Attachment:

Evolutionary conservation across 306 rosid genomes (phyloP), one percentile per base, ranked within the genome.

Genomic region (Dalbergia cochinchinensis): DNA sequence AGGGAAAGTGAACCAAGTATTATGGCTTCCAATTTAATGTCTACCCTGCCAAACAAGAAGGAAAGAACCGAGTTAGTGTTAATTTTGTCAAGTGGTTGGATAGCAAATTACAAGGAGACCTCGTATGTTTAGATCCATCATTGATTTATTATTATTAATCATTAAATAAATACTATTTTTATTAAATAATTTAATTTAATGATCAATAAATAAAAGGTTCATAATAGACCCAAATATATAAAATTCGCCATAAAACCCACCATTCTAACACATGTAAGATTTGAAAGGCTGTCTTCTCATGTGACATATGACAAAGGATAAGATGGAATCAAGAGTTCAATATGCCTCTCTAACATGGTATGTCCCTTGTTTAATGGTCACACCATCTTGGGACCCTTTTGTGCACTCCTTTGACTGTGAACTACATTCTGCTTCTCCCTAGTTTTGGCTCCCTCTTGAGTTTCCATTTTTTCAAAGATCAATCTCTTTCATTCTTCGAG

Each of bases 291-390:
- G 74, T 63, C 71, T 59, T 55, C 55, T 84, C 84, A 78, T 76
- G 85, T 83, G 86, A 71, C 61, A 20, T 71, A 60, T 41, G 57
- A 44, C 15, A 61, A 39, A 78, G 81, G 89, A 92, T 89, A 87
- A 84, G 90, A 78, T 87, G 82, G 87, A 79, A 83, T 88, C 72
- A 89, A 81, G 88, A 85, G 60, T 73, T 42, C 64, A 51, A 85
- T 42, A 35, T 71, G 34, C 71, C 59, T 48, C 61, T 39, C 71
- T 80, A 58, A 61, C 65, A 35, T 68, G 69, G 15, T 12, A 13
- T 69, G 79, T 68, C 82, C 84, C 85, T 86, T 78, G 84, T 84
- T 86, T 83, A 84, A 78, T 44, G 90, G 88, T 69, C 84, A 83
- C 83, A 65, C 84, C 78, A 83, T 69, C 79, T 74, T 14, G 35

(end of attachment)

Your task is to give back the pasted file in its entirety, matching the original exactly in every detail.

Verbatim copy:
Evolutionary conservation across 306 rosid genomes (phyloP), one percentile per base, ranked within the genome.

Genomic region (Dalbergia cochinchinensis): DNA sequence AGGGAAAGTGAACCAAGTATTATGGCTTCCAATTTAATGTCTACCCTGCCAAACAAGAAGGAAAGAACCGAGTTAGTGTTAATTTTGTCAAGTGGTTGGATAGCAAATTACAAGGAGACCTCGTATGTTTAGATCCATCATTGATTTATTATTATTAATCATTAAATAAATACTATTTTTATTAAATAATTTAATTTAATGATCAATAAATAAAAGGTTCATAATAGACCCAAATATATAAAATTCGCCATAAAACCCACCATTCTAACACATGTAAGATTTGAAAGGCTGTCTTCTCATGTGACATATGACAAAGGATAAGATGGAATCAAGAGTTCAATATGCCTCTCTAACATGGTATGTCCCTTGTTTAATGGTCACACCATCTTGGGACCCTTTTGTGCACTCCTTTGACTGTGAACTACATTCTGCTTCTCCCTAGTTTTGGCTCCCTCTTGAGTTTCCATTTTTTCAAAGATCAATCTCTTTCATTCTTCGAG

Each of bases 291-390:
- G 74, T 63, C 71, T 59, T 55, C 55, T 84, C 84, A 78, T 76
- G 85, T 83, G 86, A 71, C 61, A 20, T 71, A 60, T 41, G 57
- A 44, C 15, A 61, A 39, A 78, G 81, G 89, A 92, T 89, A 87
- A 84, G 90, A 78, T 87, G 82, G 87, A 79, A 83, T 88, C 72
- A 89, A 81, G 88, A 85, G 60, T 73, T 42, C 64, A 51, A 85
- T 42, A 35, T 71, G 34, C 71, C 59, T 48, C 61, T 39, C 71
- T 80, A 58, A 61, C 65, A 35, T 68, G 69, G 15, T 12, A 13
- T 69, G 79, T 68, C 82, C 84, C 85, T 86, T 78, G 84, T 84
- T 86, T 83, A 84, A 78, T 44, G 90, G 88, T 69, C 84, A 83
- C 83, A 65, C 84, C 78, A 83, T 69, C 79, T 74, T 14, G 35